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1. Michigan-I-A (2:08, 2.9MB)
The impulse to move west was not limited to the rush to California. "Michigan-I-A" was a commercial appeal to the farmers of the East to prove their manliness and settle where a little healthy labor would insure that everything put in the ground would grow like "Jack's bean." It is interesting that the writer felt he must reassure his listener that the wolves and bears had been frightened away around Pontiac. Records state that between 1827 and 1834 more than three hundred and fifty wolves had been killed. In some versions of this song, La Plaisance Bay has been rendered "a pleasant bay," and even a hundred years ago people were being confused by the name Ann Arbor, while "Typsylanty" may have left the impression of a main street lined with saloons. "Michigan-I-A" is only one of many "I-A" and "1-O" songs, such as "Canaday-I-O" and "Coolie's Run I-O" The impulse may have come from the Scots deportation song "Caledon-i-o."
2. The Bigler (3:16, 4.5MB)
The men who "chanced to get a site" on the Bigler were destined for a slow voyage. While other ships were competing for the honor of being first in port, the Bigler plugged along "plowing" Lake Michigan. The men held their pride and countered the jokes by making a virtue of bringing up the rear by claiming, We drove them all before us the nicest you ever saw, Clear Out into Lake Huron through the Straits of Mackinac.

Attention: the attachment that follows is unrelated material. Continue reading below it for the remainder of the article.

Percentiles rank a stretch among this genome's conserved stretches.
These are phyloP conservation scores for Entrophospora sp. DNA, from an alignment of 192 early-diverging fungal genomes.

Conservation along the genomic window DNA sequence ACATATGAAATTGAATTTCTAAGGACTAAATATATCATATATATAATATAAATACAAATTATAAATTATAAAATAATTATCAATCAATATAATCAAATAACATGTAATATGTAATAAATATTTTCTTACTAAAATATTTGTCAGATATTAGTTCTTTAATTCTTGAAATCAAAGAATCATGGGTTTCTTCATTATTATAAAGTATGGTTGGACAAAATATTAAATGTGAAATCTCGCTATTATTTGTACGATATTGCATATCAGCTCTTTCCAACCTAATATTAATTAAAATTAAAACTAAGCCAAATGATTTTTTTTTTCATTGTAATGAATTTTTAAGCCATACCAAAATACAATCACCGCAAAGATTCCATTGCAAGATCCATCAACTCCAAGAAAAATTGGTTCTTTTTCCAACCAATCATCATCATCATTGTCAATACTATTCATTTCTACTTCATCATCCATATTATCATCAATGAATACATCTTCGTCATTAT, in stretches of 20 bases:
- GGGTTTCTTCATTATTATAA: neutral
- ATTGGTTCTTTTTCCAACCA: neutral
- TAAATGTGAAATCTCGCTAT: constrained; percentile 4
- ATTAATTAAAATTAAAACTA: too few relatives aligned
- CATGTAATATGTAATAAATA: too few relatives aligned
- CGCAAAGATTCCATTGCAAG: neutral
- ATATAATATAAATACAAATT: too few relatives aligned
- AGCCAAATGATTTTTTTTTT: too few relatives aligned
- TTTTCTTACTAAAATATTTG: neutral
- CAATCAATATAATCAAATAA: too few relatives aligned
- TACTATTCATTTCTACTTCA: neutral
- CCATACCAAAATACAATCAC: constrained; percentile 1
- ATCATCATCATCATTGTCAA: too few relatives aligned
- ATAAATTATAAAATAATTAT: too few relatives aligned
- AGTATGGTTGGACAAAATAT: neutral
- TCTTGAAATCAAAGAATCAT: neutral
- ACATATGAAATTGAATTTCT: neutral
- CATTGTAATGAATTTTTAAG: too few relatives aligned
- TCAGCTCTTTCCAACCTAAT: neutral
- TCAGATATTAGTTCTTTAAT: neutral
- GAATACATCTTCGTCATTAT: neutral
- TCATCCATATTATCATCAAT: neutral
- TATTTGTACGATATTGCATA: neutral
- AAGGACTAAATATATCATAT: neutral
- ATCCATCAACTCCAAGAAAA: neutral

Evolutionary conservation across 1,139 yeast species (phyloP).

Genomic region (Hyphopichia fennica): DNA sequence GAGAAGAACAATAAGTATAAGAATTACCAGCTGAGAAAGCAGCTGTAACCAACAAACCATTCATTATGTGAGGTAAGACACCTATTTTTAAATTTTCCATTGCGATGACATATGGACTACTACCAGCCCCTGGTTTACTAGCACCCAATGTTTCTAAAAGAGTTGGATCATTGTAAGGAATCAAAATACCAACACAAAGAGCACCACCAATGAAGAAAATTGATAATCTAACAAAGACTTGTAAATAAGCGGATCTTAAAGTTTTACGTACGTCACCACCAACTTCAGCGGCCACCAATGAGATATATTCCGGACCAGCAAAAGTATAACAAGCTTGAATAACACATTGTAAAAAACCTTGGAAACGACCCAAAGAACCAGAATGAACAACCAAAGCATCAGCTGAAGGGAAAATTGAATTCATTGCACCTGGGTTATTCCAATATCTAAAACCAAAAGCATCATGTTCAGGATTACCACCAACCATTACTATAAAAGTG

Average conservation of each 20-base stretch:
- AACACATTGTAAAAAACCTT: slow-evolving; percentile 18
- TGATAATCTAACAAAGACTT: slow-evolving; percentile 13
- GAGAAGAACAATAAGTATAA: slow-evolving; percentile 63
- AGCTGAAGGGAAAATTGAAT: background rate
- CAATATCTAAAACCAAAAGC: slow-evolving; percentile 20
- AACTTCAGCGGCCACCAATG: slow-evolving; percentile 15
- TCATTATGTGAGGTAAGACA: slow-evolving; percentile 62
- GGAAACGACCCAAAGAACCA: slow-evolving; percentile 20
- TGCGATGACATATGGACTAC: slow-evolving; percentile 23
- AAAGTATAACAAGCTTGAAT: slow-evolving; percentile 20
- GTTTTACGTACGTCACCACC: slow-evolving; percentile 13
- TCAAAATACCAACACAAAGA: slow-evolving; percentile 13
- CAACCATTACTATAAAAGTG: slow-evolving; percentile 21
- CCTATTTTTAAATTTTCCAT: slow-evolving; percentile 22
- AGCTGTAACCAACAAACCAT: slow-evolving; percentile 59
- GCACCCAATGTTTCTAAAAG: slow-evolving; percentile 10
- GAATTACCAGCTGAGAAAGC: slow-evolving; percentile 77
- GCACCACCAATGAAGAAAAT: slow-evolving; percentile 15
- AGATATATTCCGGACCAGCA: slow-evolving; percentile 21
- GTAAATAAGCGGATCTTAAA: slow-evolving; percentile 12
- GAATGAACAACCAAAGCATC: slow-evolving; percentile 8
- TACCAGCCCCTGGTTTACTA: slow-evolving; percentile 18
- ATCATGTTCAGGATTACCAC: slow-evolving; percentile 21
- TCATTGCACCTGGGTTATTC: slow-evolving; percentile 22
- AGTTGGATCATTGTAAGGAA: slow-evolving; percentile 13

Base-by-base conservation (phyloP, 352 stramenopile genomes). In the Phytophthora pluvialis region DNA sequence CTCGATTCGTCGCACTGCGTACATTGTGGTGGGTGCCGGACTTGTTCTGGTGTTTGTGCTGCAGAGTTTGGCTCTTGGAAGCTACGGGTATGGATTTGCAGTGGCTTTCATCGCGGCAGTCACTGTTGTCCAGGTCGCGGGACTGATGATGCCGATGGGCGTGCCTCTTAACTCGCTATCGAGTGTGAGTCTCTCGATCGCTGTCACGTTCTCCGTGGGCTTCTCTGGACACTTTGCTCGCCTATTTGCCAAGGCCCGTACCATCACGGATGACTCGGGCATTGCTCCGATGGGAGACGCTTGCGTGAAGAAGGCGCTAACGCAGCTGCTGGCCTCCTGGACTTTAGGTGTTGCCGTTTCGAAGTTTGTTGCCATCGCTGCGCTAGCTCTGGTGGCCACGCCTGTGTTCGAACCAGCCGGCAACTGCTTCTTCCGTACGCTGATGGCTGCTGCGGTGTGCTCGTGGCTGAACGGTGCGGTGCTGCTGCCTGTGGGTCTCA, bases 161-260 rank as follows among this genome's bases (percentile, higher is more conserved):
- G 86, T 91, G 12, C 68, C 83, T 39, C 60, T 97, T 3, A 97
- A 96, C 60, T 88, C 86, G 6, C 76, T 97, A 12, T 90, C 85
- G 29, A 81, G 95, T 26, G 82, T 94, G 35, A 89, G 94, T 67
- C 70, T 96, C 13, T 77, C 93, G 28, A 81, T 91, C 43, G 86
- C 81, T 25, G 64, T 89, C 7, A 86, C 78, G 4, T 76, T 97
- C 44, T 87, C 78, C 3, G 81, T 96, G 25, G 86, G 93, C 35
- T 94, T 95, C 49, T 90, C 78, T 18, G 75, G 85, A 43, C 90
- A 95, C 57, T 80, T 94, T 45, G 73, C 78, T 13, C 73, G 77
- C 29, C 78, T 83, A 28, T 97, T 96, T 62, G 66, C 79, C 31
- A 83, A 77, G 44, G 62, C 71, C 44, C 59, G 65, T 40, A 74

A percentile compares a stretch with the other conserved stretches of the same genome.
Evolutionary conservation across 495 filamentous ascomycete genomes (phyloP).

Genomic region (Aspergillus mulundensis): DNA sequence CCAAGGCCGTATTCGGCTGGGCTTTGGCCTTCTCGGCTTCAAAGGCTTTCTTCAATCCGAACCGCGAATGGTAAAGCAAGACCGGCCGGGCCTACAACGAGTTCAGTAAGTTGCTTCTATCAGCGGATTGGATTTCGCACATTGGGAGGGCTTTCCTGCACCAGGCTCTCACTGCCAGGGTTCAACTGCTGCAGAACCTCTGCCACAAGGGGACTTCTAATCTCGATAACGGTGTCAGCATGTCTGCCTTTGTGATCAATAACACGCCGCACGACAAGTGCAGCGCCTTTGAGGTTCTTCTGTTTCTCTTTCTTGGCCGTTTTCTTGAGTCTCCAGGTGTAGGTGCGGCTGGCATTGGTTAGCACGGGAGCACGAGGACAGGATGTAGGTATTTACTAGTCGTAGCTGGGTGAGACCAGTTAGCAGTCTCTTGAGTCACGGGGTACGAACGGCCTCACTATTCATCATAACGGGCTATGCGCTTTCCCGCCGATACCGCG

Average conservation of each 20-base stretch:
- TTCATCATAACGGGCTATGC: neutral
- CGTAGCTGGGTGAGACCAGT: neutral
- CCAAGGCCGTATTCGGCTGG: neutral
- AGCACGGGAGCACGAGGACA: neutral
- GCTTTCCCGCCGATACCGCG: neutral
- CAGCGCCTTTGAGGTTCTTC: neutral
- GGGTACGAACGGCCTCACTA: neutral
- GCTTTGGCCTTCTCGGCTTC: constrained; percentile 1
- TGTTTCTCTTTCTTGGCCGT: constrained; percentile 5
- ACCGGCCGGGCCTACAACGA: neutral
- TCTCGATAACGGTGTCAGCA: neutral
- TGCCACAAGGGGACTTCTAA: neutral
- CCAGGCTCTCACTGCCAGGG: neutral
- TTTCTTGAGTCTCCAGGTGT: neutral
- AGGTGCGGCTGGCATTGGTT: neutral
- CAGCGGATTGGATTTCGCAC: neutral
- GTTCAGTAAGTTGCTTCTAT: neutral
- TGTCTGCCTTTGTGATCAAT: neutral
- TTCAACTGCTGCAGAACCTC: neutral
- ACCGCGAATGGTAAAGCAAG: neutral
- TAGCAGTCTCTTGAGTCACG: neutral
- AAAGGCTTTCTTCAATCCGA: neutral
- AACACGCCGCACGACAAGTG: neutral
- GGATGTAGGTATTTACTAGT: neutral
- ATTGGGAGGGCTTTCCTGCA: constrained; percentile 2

The song so abounds with references to speed that it is easy to be convinced and miss the irony that the description is the opposite of the fact. After the slow crawl to Lake St. Clair, the Bigler gets into one trouble after another, being grounded, breaking the tug's towline, and finally smashing broadside into another ship. A humorous song was the only salve left to the sailors' wounded spirits.
3. The Little Brown Bulls (2:17, 3.1MB)
A contest between two ox teams was an exciting diversion, particularly if the contestants happened to be of different national allegiances. In this case one was a Yankee and the other a Scotsman apparently from Canada. No location is given in the song, but it was known and sung all through the northern woods. Everywhere oxen were used contests were sure to be staged, and anyone who has seen photographs of the loads these teams pulled cannot help but be awed by their strength. The pile of logs on the sled was immense and impressed the writer of "Turner's Camp" sufficiently for him to comment,